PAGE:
Your dog may become agitated with strangers in your home

If you plan on serving Thanksgiving dinner in your home, it’s probably a good idea to give your dog a special chew toy and put him in a secure room. With so many people coming into and out of your house, your dog may become agitated. Dogs don’t like changes in their routine and may not find mingling with strangers to be enjoyable. There’s also a higher risk of your dog escaping to the outside when there’s so much confusion.

Tips:

1. Try to keep all foods pushed toward the back of the counter, prepared and uncooked.

2. Feed your dog in their dog bowl.

3. Keep trash cans either secured with a tight fitting lid, or under a cabinet.

4. Caution your guest on arrival about giving turkey and other table foods to your dog.

5. Once the meal is over, place turkey bones in the garbage and remove the garbage bag from the room. It should immediately be placed in a garbage bin where it can't be accessed by your dog.

6. If you have guests coming into the home around the holidays this poses many dangers to pets.  A child who does not know how to properly interact with your dog may end up the victim of a dog bite incident.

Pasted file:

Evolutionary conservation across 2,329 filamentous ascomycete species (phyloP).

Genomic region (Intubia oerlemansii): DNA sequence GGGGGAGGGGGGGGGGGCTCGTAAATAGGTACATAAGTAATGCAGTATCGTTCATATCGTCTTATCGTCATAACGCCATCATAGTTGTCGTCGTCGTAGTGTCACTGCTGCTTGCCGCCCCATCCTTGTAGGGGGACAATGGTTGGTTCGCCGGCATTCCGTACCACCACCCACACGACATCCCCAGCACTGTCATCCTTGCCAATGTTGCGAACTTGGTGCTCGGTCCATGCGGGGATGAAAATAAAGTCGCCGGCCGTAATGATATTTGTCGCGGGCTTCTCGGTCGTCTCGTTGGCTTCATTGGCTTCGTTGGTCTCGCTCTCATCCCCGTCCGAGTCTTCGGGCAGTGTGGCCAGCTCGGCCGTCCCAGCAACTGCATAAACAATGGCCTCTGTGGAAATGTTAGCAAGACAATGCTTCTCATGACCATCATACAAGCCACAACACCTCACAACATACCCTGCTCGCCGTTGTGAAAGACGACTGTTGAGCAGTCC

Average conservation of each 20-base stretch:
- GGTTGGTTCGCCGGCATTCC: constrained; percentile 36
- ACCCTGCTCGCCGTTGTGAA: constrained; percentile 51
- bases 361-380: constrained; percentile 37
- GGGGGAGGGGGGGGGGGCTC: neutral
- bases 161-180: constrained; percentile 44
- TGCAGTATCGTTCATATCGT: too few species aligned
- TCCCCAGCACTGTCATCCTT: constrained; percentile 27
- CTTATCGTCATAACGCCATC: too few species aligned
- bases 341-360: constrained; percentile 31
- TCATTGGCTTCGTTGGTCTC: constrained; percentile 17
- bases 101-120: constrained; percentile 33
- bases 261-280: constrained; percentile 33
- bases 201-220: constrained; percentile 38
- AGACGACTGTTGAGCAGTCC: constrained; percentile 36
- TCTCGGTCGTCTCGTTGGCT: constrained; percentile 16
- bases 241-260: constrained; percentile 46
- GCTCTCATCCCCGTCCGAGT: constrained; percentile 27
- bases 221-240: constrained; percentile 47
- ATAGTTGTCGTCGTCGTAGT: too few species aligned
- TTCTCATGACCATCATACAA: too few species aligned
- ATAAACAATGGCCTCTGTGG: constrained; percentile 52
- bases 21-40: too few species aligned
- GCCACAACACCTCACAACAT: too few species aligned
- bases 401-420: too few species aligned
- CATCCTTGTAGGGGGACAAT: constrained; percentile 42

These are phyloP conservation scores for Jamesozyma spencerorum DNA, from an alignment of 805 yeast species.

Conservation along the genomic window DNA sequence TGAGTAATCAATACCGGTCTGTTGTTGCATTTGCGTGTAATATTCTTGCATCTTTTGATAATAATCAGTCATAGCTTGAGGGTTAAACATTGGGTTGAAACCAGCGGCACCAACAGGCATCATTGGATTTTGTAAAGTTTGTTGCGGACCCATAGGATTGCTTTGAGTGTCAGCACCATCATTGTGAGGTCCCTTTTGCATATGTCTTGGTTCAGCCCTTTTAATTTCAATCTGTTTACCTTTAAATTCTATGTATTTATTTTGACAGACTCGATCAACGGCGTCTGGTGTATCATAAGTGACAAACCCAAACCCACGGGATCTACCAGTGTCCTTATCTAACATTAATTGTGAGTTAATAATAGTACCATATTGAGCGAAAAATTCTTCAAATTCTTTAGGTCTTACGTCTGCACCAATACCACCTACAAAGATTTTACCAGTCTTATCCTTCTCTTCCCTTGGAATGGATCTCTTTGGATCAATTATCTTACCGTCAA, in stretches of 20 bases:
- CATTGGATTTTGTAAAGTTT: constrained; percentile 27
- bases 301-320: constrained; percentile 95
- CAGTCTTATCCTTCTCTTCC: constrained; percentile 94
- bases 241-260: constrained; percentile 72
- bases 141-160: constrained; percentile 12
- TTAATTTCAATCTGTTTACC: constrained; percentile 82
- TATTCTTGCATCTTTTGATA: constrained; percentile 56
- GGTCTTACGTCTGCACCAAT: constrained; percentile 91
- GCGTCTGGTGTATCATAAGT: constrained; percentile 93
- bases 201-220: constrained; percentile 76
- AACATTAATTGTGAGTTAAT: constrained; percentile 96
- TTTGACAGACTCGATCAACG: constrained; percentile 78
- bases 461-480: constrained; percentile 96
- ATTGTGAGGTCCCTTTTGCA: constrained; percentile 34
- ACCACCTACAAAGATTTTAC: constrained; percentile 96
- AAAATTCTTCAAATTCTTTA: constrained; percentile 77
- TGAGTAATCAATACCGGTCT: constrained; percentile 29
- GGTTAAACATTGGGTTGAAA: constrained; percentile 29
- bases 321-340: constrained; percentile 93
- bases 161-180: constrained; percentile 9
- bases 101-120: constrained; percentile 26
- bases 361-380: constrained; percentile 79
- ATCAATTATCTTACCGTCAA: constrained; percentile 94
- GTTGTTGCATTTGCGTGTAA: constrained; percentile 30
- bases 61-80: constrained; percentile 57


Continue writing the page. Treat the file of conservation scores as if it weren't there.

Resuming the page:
7. As guests enter and exit your home for Thanksgiving dinner this provides an opportunity for your dog to escape.

8. If you think someone gave your dog too much turkey or table food, contact your vet immediately. The same is true if your dog got into the trash and ate something he shouldn't have.

Since most vet offices are closed on holidays including Thanksgiving, you should have an emergency contact number on hand. Most likely, this will be the nearest Pet Emergency Center.

                                              Happy Thanksgiving from The Pet Tree House! FOLLOW US!
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Tips on Sharing the Thanksgiving Holiday with Your Cat


As the Thanksgiving Holiday approaches many of you are  wondering if you can give your cat turkey….Yes, you can!  The American Society for the Prevention of Cruelty to Animals (ASPCA) says, offering  your cat little nibbles of a small piece of boneless, thoroughly cooked turkey. Don’t give your cat any thing sweetened with xylitol, While xylitol is toxic and even potentially fatal when ingested by dogs, its effects on cats is unknown.